\begin{eqnarray}\label{e}
\lambda_l=2\cos{\left(\frac{2l\pi}{n}\right)},\;0\leq l\leq n-1,
\end{eqnarray}
and the corresponding eigenvectors are $\vl_l=\left[1,\omega_n^l,\ldots,\omega_n^{l(n-1)}\right]^T$.\par
The eigenvalues and eigenvectors of a Cayley graph over an abelian group are also known in terms of characters of the abelian group. In \cite{wal1}, it appears that the eigenvectors of a Cayley graph over an abelian group are independent of the connection set. Consider two symmetric subsets $S_1,S_2$ of $\Gamma$. So the set of eigenvectors of both $Cay(\Gamma, S_1 )$ and $Cay(\Gamma, S_2 )$ can be chosen to be equal. Hence we have the following result.
\begin{prop}\label{3ab}
If $S_1$ and $S_2$ are symmetric subsets of an abelian group $\Gamma$ then adjacency matrices of the Cayley graphs $Cay(\Gamma, S_1 )$ and $Cay(\Gamma, S_2 )$ commute.
\end{prop}
If $d$ is a proper divisor of $n$ then we define
\[S_n(d)=\{x\in\Zl_n: gcd(x,n)=d\},\]
and for any set $D$ containing proper divisors of $n$, we define
\[S_n(D)=\bigcup\limits_{d\in D} S_n(d).\]
The set $S_n(D)$ is called a gcd-set of $\Zl_n$. A gcd graph over $\Zl_n$ is a circulant graph whose connection set is a gcd-set. We denote a gcd graph over $\Zl_n$ with the connection set $S_n(D)$ by $G(n,D)$.\par
The following theorem determines circulant graphs which are integral.
\begin{theorem}\cite{so}
A circulant graph is integral if and only if the connection set is a gcd-set.
\end{theorem}
The Cartesian product of two graphs $G_{1}$ and $G_{2}$ with vertex sets $V_{1}$ and $V_{2}$ is the graph $G_{1}\square G_{2}$, with vertex set $V_{1}\times V_{2}$. Two vertices $(u_{1},u_{2})$ and $(v_{1},v_{2})$ are adjacent in $G_{1}\square G_{2}$ if and only if either $u_{1}$ is adjacent to $v_{1}$ in $G_{1}$ and $u_{2}=v_{2}$, or $u_{1}=v_{1}$ and $u_{2}$ is adjacent to $v_{2}$ in $G_{2}$. The transition matrix of a Cartesian product of two graphs is given by the following result.
\begin{lem}\cite{chr2}
Let $G_1$ and $G_2$ be two graphs having transition matrices $H_{G_1}(t)$ and $H_{G_2}(t)$, respectively. Then the transition matrix of the Cartesian product $G_1\square G_2$ is $H_{G_1\square G_2}(t)=H_{G_1}(t)\otimes H_{G_2}(t)$.
\end{lem}
Now we introduce Kronecker approximation theorem on simultaneous approximation of numbers. This will be used later to find graphs allowing PGST.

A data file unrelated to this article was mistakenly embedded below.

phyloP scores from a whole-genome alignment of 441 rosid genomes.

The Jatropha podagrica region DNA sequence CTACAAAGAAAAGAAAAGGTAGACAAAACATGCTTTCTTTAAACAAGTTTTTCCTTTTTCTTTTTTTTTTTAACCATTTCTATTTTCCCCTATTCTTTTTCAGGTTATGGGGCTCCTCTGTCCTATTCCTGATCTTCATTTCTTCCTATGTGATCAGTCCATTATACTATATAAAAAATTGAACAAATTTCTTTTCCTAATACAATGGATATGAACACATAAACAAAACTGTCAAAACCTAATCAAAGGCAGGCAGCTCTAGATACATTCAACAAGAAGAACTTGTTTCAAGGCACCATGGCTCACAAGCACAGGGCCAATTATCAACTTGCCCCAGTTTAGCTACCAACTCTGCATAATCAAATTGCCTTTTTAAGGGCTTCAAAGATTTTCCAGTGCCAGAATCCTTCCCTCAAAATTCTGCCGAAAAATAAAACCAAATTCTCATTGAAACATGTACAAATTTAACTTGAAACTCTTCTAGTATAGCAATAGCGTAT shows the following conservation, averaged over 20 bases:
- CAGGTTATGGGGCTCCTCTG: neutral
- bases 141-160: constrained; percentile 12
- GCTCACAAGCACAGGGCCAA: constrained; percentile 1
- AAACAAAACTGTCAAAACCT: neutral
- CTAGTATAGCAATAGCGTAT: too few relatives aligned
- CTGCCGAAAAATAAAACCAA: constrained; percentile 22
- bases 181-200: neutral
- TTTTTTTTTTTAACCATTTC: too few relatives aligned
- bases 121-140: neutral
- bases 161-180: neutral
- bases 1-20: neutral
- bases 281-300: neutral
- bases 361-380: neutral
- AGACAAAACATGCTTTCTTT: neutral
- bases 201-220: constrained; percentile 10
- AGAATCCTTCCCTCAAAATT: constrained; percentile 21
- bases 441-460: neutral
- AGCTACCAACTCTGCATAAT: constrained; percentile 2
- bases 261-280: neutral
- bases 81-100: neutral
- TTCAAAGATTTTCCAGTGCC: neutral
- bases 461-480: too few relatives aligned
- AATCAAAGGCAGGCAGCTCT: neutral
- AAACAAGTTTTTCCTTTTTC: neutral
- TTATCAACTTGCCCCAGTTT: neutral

\begin{theorem}[Kronecker approximation theorem]\cite{apo}
If $\alpha_1,\ldots,\alpha_l$ are arbitrary real numbers and if $1,\theta_1,\ldots, \theta_l$ are real, algebraic numbers linearly independent over $\Ql$ then for $\epsilon>0$ there exist $q\in\Zl$ and $p_1,\ldots,p_l\in\Zl$ such that
\[\left|q\theta_j-p_j-\alpha_j\right|<\epsilon.\]
\end{theorem}
A bound on the integer $q$ relative to the precision $\epsilon$ and some other given constraints is given in \cite{mala}.
\section{Pretty Good State Transfer on Circulant Graphs}
We begin with the discussion that the odd cycles never exhibit PGST. Moreover, if an even cycle admits PGST then it must occur only between the antipodal vertices. Suppose $G$ is a graph with adjacency matrix $A$. If $P$ is the matrix of an automorphism of $G$ then $P$ must commute with $A$ and consequently $P$ commutes with the transition matrix $H(t)$. Suppose $G$ allows PGST between two vertices $u$ and $v$. Then there exists a sequence of real numbers $\{t_k\}$ and a complex number $\gamma$ of unit modulus such that
\[\lim_{k\rightarrow\infty} H(t_k) e_u=\gamma e_v.\]
Further this implies that
\[\lim_{k\rightarrow\infty} H(t_k) \left(Pe_u\right)=\gamma \left(Pe_v\right).\]
Since the sequence $\{H(t_k)e_u\}$ cannot have two different limits, we conclude that if $P$ fixes $e_u$ then $P$ must fix $e_v$ as well. Note that the map that sends $j$ to $-j$ is an automorphism of the circulant graph $Cay\left(\Zl_n,S\right)$. As a consequence, we have the following result.
\begin{lem}\label{l0}
If pretty good state transfer occurs in a circulant graph $Cay\left(\Zl_n,S\right)$ then $n$ is even and it occurs only between the pair of vertices $u$ and $u+\frac{n}{2}$, where $u,u+\frac{n}{2}\in\Zl_n$.
\end{lem}